What Are The Best Foods To Grow In A Survival Garden?

best foods to grow for survival

by Jason – www.theselfsufficientgardener.com

It’s generally considered blasphemy these days to be a survivalist and not garden.  Food is the most important survival consideration next to water for the survival minded.  It makes sense to be at least somewhat self-reliant when it comes to food production for you and your family.  In other words, if you don’t garden you should really consider starting.

For those of us who do mix gardening and prepping/survivalism, the perennial question waits:  What to grow?

Gardening prior to SHTF can be a challenge and doing so afterward will be even more of one.  Therefore I’ve devised a rating system for choosing the best vegetables for my garden if I have to rely upon it in an emergency situation.

On a rating scale of 1-5, I rate the following attributes for each crop.

*Reliability—How susceptible is the plant to disease and pests.  Can I count on production?

*Season—How often can the crop be grown?  Does it take long to produce or can multiple crops be grown in one year?

*Nutritional Value—Not only calorie count but also vitamins and minerals.  ATSHTF this will be critical!

*Sustainability—Can the crop be propagated year after year?  We won’t know how long a disaster will last in some cases.

*Storage—Feast or famine?  Eating great for a week won’t sustain a family.  How easy is the crop to store long term?

*Yield—No sense growing things that won’t produce.

*Stealth—If TSHTF, how vulnerable will my garden become?

Of course, everyone’s rating scale will be different.  You can even weigh some things heavier than others or disregard certain ones.  The important thing is that you think about this beforehand and put it to use.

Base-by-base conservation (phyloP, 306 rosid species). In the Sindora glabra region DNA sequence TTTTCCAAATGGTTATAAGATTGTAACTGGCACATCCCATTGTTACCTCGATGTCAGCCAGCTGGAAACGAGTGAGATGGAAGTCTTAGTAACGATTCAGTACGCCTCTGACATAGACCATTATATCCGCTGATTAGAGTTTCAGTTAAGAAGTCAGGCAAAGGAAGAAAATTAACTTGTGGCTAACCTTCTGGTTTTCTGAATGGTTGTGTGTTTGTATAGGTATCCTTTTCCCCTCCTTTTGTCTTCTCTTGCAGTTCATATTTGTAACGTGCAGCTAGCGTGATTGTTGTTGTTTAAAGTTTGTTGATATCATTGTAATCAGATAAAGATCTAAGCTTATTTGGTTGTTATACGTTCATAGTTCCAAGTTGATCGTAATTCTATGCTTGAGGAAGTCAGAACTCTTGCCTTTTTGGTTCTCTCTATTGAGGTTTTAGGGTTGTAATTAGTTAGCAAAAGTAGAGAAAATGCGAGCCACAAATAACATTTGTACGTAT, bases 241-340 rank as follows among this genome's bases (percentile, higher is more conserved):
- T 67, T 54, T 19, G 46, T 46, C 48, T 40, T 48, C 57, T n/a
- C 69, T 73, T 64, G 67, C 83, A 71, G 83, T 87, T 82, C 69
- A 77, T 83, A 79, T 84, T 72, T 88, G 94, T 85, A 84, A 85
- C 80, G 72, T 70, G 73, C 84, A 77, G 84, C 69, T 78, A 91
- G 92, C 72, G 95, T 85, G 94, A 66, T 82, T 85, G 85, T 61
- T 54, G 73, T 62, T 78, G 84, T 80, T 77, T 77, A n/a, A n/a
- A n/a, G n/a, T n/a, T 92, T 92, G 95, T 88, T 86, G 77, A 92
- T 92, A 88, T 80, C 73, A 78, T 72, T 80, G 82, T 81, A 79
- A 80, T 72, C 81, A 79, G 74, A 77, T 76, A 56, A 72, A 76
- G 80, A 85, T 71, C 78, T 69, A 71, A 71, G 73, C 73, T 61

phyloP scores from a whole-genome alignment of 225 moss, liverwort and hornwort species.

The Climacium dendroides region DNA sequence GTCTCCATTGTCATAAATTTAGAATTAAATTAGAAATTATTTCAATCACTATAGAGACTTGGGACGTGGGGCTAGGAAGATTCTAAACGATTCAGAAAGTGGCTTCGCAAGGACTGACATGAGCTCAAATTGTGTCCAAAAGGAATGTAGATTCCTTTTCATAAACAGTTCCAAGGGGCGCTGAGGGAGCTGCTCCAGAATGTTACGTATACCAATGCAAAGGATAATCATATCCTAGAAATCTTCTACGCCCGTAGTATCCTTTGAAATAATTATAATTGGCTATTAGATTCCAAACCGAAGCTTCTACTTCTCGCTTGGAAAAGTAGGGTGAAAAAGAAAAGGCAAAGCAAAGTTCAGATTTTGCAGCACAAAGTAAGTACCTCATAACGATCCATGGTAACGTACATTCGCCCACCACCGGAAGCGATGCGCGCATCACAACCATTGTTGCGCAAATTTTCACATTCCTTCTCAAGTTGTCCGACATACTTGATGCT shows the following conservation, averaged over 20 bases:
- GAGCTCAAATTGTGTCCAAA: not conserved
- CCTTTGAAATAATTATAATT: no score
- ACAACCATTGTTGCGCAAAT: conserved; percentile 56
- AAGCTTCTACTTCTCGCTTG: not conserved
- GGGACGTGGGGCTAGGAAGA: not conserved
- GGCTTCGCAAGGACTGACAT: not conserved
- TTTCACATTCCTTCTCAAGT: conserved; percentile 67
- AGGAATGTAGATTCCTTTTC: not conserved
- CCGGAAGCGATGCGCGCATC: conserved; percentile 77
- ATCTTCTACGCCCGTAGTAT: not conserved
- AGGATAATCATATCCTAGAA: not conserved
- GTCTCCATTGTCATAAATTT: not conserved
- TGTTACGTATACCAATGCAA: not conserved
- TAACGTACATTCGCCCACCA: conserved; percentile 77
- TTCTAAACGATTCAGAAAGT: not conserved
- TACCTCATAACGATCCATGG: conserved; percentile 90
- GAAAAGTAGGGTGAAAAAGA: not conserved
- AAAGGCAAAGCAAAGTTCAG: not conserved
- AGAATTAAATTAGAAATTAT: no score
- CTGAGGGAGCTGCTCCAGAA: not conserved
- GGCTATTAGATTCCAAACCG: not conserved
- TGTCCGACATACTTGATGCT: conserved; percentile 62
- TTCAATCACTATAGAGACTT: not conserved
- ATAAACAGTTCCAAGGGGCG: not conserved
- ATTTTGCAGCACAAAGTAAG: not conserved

As an example, I will rate three of my go-to crops if I had to survive on garden produce.



Almost no pests eat beets.  They are slightly temperature sensitive for germination and initial growth so planting at the right time is crucial.


Can be started early and grown late.  Germination, as I mentioned above, is the critical phase.

Nutritional Value—4

High in carbs/sugar.  The green tops can be cut and come again harvested and the root, of course, is very nutritious.


Does not produce seeds until it overwinters.  This makes seed saving difficult.


Excellent capabilities.  Beets will store great in a root cellar.  They can be stored in a small box full of sand for a long time.


The greens and the root can be eaten as I mentioned.


Other than the burgundy color, beets and inconspicuous lying low to the ground.

Tally the numbers and I get 24 for beets—not bad.



Several pests like potatoes and we can’t forget about the blight that caused the great famine in Ireland.


Potatoes grow well in cold weather but the require a long growing season.

Nutritional Value—5

This veggie is off the charts in nutritional terms.


The tubers can be divided or even just a small chunk can be used to grow another plant.


Outstanding storage life.  Kept in a root cellar these will last quite a while.


Use a tire or tower setup and one plant can produce ungodly amounts.


Potatoes don’t really have an obvious appearance for non-gardeners but they do get rather big in some cases.

So potatoes score high as well with a 25.



Almost no pests or diseases to speak of effect amaranth.


The growing season is somewhat long and limited to warmer times.

Nutritional Value—4

Very high in many vitamins, minerals, and amino acids.  Both the greens and the grains can be eaten.


Produces tons of seeds!


Though the greens do not store well at all, the grains will store almost indefinitely once dry.




Tall with bright flowers.  The only saving grace is that most people have never seen amaranth.

Amaranth scores a 25.

Just, for example, I’ll give you a crop that most gardeners love but I consider a poor choice for survival gardens.



Cutworms are a problem.  A disease is the real killer here.  Early and late blights combined with blossom end rot leave tomato harvests in doubt.


Only grows in warmer weather and takes a while to produce.

Nutritional Value—4

Good nutritional profile.


The seeds are easy to harvest and store and are generally reliable but only if the plant makes it to production.